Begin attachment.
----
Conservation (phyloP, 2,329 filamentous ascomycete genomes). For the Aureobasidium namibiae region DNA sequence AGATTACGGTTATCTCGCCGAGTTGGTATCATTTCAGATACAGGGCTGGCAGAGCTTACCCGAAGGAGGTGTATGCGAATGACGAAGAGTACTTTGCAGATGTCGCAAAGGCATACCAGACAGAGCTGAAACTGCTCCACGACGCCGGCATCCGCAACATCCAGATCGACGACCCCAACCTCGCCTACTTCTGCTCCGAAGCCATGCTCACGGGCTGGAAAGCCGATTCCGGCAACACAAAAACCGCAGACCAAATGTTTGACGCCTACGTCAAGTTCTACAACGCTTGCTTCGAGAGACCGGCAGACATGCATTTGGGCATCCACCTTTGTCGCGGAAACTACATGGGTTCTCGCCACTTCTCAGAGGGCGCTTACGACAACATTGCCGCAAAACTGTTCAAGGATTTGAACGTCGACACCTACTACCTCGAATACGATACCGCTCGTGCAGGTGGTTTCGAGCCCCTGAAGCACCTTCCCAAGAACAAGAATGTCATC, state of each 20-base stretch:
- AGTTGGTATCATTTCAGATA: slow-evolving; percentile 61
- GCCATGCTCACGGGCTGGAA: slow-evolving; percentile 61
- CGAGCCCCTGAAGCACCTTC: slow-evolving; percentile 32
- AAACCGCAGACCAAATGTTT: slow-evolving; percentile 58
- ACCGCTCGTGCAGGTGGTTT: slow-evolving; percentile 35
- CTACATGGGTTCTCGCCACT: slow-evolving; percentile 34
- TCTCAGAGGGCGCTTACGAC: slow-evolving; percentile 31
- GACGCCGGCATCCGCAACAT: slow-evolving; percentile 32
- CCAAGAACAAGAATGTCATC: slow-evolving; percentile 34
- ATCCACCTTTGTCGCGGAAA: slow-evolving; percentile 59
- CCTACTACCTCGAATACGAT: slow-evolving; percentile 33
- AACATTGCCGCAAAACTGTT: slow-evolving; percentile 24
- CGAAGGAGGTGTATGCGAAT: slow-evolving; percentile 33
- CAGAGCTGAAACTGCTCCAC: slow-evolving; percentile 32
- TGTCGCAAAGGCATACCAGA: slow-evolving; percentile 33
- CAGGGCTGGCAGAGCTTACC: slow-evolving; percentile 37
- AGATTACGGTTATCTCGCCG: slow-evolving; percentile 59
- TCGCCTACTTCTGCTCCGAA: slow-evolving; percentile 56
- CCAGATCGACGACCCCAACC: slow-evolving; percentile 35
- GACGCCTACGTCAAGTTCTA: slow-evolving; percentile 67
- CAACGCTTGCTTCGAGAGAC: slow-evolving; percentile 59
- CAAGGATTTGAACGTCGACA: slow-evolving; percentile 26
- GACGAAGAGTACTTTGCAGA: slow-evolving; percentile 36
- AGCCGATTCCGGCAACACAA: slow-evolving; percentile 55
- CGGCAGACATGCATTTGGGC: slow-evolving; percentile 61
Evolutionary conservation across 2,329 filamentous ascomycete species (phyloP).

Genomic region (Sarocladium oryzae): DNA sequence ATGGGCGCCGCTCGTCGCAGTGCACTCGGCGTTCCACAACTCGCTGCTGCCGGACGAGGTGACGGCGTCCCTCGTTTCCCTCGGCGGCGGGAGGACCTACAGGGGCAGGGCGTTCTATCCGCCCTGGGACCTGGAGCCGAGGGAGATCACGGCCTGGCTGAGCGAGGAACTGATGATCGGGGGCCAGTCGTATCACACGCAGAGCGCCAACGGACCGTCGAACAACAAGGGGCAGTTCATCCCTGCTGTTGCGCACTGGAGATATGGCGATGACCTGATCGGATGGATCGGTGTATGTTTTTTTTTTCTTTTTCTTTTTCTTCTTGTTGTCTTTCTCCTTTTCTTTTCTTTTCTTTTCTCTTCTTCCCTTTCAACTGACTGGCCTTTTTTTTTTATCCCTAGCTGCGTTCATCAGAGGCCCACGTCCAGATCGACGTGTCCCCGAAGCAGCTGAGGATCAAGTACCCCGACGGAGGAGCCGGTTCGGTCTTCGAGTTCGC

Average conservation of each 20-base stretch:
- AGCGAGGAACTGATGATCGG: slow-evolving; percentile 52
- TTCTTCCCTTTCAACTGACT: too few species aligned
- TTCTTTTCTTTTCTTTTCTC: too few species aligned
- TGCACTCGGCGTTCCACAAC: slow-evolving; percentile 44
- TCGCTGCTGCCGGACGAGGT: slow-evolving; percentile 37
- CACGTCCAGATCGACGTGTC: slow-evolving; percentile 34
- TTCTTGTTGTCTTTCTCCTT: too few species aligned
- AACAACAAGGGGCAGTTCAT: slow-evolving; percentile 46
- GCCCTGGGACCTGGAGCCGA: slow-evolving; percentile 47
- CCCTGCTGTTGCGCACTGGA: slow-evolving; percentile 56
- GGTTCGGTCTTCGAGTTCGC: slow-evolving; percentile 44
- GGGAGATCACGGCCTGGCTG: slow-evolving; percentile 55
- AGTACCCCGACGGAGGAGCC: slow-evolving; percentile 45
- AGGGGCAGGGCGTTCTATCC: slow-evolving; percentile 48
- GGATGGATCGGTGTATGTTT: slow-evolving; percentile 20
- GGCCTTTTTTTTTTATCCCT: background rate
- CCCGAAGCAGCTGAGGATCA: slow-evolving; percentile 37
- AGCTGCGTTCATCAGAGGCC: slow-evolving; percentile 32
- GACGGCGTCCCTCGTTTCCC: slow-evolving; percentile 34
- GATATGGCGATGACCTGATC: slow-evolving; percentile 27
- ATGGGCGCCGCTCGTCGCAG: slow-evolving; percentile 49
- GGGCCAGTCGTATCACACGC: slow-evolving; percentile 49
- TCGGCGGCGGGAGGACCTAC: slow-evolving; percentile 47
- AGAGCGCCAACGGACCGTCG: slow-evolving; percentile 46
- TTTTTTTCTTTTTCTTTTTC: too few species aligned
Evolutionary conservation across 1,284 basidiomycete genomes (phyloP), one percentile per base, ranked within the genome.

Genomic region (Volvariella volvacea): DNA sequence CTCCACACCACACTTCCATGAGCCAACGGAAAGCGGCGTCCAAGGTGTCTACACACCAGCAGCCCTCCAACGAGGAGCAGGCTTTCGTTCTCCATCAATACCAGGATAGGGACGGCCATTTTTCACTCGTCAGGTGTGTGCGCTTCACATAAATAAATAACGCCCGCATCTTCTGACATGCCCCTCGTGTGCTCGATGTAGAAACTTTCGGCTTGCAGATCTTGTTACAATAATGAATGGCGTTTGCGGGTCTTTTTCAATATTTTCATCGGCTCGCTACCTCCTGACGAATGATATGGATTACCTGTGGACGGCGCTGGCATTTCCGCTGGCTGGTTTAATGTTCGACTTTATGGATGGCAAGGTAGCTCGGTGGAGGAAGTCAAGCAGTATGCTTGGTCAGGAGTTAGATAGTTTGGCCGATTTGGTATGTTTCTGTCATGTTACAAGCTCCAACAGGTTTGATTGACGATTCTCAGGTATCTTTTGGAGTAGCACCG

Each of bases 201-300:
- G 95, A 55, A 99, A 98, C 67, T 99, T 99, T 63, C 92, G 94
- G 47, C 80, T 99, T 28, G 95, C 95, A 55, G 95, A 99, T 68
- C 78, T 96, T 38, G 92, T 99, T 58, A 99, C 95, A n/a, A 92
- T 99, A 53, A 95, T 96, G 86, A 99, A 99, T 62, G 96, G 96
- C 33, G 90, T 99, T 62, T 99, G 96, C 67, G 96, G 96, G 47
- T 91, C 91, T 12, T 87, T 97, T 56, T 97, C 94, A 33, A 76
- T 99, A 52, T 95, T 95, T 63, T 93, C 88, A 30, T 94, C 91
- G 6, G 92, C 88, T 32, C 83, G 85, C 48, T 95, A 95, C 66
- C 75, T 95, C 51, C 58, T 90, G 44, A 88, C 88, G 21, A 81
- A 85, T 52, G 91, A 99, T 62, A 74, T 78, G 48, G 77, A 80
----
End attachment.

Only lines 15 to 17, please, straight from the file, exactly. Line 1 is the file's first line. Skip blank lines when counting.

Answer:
- CAGAGCTGAAACTGCTCCAC: slow-evolving; percentile 32
- TGTCGCAAAGGCATACCAGA: slow-evolving; percentile 33
- CAGGGCTGGCAGAGCTTACC: slow-evolving; percentile 37